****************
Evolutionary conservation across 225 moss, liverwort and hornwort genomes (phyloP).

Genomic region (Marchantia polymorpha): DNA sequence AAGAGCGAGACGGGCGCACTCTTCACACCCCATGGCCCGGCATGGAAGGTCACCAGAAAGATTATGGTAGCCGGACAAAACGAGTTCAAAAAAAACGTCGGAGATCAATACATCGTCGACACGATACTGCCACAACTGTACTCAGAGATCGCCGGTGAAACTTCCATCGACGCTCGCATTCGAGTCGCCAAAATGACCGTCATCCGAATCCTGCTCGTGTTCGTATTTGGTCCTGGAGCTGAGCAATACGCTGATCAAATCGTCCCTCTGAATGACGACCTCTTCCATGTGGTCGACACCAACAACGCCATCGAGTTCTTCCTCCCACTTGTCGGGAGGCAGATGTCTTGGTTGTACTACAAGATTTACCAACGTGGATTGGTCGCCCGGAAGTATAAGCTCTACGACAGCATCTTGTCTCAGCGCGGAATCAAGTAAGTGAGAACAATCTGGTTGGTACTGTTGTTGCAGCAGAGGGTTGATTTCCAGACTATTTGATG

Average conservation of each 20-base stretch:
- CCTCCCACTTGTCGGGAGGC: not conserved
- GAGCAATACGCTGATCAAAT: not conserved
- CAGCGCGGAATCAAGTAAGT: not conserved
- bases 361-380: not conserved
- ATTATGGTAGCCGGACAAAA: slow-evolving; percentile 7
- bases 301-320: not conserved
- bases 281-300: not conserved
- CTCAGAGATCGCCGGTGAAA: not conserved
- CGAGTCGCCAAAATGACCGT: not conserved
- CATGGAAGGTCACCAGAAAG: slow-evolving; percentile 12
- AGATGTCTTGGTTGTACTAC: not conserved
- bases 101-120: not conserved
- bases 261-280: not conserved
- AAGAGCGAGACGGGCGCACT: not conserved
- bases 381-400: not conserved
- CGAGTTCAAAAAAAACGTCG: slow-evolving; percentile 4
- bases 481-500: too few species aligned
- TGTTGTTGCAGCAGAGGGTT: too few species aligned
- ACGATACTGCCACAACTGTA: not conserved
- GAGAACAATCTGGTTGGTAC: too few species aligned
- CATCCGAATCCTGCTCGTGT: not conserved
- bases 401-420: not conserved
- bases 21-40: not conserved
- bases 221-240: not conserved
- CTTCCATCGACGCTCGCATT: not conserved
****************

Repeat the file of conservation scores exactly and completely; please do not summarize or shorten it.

Evolutionary conservation across 225 moss, liverwort and hornwort genomes (phyloP).

Genomic region (Marchantia polymorpha): DNA sequence AAGAGCGAGACGGGCGCACTCTTCACACCCCATGGCCCGGCATGGAAGGTCACCAGAAAGATTATGGTAGCCGGACAAAACGAGTTCAAAAAAAACGTCGGAGATCAATACATCGTCGACACGATACTGCCACAACTGTACTCAGAGATCGCCGGTGAAACTTCCATCGACGCTCGCATTCGAGTCGCCAAAATGACCGTCATCCGAATCCTGCTCGTGTTCGTATTTGGTCCTGGAGCTGAGCAATACGCTGATCAAATCGTCCCTCTGAATGACGACCTCTTCCATGTGGTCGACACCAACAACGCCATCGAGTTCTTCCTCCCACTTGTCGGGAGGCAGATGTCTTGGTTGTACTACAAGATTTACCAACGTGGATTGGTCGCCCGGAAGTATAAGCTCTACGACAGCATCTTGTCTCAGCGCGGAATCAAGTAAGTGAGAACAATCTGGTTGGTACTGTTGTTGCAGCAGAGGGTTGATTTCCAGACTATTTGATG

Average conservation of each 20-base stretch:
- CCTCCCACTTGTCGGGAGGC: not conserved
- GAGCAATACGCTGATCAAAT: not conserved
- CAGCGCGGAATCAAGTAAGT: not conserved
- bases 361-380: not conserved
- ATTATGGTAGCCGGACAAAA: slow-evolving; percentile 7
- bases 301-320: not conserved
- bases 281-300: not conserved
- CTCAGAGATCGCCGGTGAAA: not conserved
- CGAGTCGCCAAAATGACCGT: not conserved
- CATGGAAGGTCACCAGAAAG: slow-evolving; percentile 12
- AGATGTCTTGGTTGTACTAC: not conserved
- bases 101-120: not conserved
- bases 261-280: not conserved
- AAGAGCGAGACGGGCGCACT: not conserved
- bases 381-400: not conserved
- CGAGTTCAAAAAAAACGTCG: slow-evolving; percentile 4
- bases 481-500: too few species aligned
- TGTTGTTGCAGCAGAGGGTT: too few species aligned
- ACGATACTGCCACAACTGTA: not conserved
- GAGAACAATCTGGTTGGTAC: too few species aligned
- CATCCGAATCCTGCTCGTGT: not conserved
- bases 401-420: not conserved
- bases 21-40: not conserved
- bases 221-240: not conserved
- CTTCCATCGACGCTCGCATT: not conserved